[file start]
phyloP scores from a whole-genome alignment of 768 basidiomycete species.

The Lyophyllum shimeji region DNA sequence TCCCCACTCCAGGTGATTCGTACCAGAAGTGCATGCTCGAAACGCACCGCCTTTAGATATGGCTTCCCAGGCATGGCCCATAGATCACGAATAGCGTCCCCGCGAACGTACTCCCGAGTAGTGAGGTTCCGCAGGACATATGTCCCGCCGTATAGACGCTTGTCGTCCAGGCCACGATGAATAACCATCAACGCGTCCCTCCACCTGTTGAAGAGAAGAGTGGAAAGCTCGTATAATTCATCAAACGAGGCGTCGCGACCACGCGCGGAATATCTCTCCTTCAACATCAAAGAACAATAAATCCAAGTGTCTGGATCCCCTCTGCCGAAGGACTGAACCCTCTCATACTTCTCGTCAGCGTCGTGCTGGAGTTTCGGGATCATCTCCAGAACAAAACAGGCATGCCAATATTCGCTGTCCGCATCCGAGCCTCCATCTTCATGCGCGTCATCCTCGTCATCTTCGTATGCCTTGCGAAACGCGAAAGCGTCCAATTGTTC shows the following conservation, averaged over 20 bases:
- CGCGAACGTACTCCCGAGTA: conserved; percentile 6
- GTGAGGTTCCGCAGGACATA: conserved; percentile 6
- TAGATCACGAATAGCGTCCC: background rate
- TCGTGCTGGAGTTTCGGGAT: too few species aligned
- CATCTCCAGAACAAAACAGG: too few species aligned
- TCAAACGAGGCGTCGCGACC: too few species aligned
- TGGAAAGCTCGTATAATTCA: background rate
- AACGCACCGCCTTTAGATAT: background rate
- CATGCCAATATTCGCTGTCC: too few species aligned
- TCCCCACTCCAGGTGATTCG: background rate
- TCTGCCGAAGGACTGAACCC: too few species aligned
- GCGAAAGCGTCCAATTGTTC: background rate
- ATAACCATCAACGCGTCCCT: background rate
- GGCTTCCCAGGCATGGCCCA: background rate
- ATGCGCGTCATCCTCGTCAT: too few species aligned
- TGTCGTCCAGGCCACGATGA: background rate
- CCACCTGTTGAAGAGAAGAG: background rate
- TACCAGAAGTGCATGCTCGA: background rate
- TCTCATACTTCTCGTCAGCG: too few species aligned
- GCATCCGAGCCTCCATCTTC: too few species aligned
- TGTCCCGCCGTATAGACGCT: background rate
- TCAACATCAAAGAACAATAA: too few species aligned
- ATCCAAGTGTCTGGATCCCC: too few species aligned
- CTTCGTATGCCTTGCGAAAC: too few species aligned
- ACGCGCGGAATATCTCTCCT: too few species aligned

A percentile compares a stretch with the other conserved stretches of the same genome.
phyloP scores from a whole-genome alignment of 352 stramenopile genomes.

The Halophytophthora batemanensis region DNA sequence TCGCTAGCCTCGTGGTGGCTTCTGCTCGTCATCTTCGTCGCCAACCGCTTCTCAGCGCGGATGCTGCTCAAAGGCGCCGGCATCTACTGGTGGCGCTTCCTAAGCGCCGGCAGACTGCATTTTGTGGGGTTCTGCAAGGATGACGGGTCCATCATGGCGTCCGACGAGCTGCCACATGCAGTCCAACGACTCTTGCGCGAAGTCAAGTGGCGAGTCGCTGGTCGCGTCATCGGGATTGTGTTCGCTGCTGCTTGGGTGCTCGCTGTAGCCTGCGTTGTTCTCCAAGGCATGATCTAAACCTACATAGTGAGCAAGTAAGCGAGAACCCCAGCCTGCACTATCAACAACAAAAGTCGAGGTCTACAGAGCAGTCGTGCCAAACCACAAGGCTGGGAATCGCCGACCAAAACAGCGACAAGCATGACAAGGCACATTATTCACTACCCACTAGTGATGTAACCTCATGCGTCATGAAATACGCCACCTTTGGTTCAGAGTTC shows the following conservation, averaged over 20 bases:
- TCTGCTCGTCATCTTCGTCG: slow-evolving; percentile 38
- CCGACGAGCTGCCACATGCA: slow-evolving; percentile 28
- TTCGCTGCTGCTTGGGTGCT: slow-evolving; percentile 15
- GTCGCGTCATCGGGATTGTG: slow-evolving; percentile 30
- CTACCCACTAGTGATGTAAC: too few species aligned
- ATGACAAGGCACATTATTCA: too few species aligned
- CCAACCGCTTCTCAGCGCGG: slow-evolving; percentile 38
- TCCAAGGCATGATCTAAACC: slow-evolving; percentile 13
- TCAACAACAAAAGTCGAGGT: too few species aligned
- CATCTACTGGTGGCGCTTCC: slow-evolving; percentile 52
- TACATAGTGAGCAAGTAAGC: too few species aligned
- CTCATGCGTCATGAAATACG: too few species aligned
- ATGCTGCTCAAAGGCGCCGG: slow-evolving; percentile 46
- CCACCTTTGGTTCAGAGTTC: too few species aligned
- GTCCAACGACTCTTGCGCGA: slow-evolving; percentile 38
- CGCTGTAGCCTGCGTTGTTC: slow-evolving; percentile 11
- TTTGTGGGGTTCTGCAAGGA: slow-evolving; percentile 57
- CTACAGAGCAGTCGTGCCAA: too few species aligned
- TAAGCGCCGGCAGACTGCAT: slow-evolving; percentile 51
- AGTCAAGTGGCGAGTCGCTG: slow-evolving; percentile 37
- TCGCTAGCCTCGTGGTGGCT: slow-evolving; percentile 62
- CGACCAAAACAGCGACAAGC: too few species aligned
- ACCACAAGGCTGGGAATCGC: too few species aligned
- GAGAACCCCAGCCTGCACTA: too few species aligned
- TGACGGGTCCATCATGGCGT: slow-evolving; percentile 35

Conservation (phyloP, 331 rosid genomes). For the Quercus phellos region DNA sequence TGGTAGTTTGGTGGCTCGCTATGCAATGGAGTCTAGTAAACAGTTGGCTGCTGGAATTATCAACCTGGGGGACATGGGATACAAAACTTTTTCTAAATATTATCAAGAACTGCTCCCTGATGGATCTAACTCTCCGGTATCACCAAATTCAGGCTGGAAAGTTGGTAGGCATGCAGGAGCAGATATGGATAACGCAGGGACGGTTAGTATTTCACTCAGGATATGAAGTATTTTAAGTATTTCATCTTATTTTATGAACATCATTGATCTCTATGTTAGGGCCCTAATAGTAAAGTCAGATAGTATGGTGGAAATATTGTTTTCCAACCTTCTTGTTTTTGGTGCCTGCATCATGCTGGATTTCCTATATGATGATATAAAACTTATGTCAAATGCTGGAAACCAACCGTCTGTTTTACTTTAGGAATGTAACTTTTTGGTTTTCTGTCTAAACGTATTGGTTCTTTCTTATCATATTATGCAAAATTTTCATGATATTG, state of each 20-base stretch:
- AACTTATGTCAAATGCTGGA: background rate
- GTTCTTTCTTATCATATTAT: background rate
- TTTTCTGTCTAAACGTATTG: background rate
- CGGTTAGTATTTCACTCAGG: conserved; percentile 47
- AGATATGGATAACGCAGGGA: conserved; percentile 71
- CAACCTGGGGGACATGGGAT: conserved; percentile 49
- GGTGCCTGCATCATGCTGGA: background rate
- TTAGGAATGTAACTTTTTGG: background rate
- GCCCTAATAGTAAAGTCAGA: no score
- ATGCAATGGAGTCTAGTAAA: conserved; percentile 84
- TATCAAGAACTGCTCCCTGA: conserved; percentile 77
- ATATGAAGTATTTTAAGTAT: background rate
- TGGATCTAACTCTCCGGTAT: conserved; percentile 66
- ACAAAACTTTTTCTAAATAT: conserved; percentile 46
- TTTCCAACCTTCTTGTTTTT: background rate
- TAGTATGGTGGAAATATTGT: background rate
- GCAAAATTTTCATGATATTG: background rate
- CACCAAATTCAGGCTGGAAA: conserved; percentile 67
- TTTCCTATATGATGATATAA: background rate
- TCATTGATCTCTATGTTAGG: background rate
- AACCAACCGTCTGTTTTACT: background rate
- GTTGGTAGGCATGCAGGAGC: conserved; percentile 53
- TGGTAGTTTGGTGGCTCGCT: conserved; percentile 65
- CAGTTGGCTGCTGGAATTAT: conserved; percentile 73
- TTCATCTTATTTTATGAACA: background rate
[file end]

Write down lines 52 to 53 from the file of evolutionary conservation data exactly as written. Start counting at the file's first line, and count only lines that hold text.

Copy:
- CGACCAAAACAGCGACAAGC: too few species aligned
- ACCACAAGGCTGGGAATCGC: too few species aligned